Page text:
Even though the chill of spring was over Lillian shivered under the heavy woolen cover. It wasn’t even a blanket as far as she was concerned. It kept the heat in but she felt cold. The sheets between her and the wool wasn’t thick enough to keep the coarse fiber from chafing her feet.  The cover was like everything in her uncle’s house. Coarse. Homemade. She tried to picture the paritoner who had made this and brought it as gift to her uncle. It was meant to be a rug. Under it she tugged her mother’s shawl tighter around her shoulder. It smelled of comfort, of the life she had left behind to come here to this clumsy backwater coal mining town.

Lillian pushed the stiff cover off her and swung her feet to the floor. They recoiled from the cold. She should have left the rug where it was but pulling it over her in the night was the only way she could think of to keep warm. Her uncle had offered one of the quilts but she had refused. The tattered rag patterned comforters looked even more home made than the rug.

Lillian put on her slippers and wrapped her dressing gown around her. The dark blue silk was embroider with small pink flowers along the hem with larger ones on the pockets and lapels. It was one of the few things her uncle had let her keep when she arrived. He felt her Boston clothes were too good, too indulgent for someone living his house. He didn’t want anything to be a distraction for his parishioners.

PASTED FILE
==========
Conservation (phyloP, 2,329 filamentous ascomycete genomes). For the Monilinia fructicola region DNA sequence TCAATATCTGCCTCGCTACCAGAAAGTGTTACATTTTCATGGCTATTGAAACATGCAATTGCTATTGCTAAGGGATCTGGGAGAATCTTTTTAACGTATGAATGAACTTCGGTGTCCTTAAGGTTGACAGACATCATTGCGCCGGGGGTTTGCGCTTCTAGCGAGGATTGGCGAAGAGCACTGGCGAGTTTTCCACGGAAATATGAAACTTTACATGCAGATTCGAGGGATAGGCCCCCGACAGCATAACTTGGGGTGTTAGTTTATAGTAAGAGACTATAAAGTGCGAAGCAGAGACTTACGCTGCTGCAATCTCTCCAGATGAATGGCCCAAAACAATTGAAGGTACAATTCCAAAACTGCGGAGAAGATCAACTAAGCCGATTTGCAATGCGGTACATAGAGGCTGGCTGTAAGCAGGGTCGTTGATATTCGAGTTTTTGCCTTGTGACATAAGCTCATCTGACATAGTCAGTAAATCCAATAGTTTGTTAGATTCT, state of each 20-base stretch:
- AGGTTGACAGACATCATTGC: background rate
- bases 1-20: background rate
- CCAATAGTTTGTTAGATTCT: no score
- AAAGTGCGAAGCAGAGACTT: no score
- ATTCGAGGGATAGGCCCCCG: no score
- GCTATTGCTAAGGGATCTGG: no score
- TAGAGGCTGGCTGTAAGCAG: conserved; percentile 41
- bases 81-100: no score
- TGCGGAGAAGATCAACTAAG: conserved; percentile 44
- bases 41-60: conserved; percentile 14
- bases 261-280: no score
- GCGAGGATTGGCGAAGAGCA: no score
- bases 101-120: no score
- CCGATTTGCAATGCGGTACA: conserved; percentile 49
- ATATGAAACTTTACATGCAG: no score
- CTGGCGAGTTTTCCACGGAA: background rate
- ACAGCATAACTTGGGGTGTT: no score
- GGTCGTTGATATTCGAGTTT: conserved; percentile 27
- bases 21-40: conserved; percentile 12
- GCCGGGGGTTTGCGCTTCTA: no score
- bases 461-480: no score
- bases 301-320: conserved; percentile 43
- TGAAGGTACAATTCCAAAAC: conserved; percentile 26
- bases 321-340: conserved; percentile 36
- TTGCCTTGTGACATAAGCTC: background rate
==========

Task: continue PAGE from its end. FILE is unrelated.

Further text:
“Such gaudy goods are a sign of a lack of faith. The Lord wants us plain when we stand before him not gussied up like a peacock.” He had said as he went through her trunk shoving all her pretty clothes into a burlap sack. “They’ll be in the attic till you are fit to leave us. Your father thinks he’s made a man of himself but he never knew the meaning of decorum.”

Her tears only made him impatient with her. Now here she was dressing in rough, colorless, shapeless pinafores, coarse linen shifts that gave her no shape. She wondered if he was more concerned with her being a temptation to him than a lure of satan to his parishioners.

Her room didn’t even have a mirror. She hadn’t seen her face clearly since she arrived three months ago. There were no mirrors in the priest’s house and certainly none in the small church.

She splashed cold water on her face. Her hands were red and chafed from the housework she was now responsible for. Learning here what her uncle said her father and mother had failed to teach her. How to be a woman who could serve others, not a wonton who only served her own pleasures.

She sat at her dressing table to brush her hair staring at the space on the wall where a mirror had once been. She knew that by the discolored, and water-mottled rose wallpaper around a clean rectangle of red roses.

paper backspace writer

The October BuDa was a chilling event. With horror poems from wicked host Lizzie Violet, vampire fiction from Monica S Kuebler, to my chainsaw patricide all the bases were cover plus a hot set from L’rock to take some of that eerie chill off before sending people out in the cool of the evening.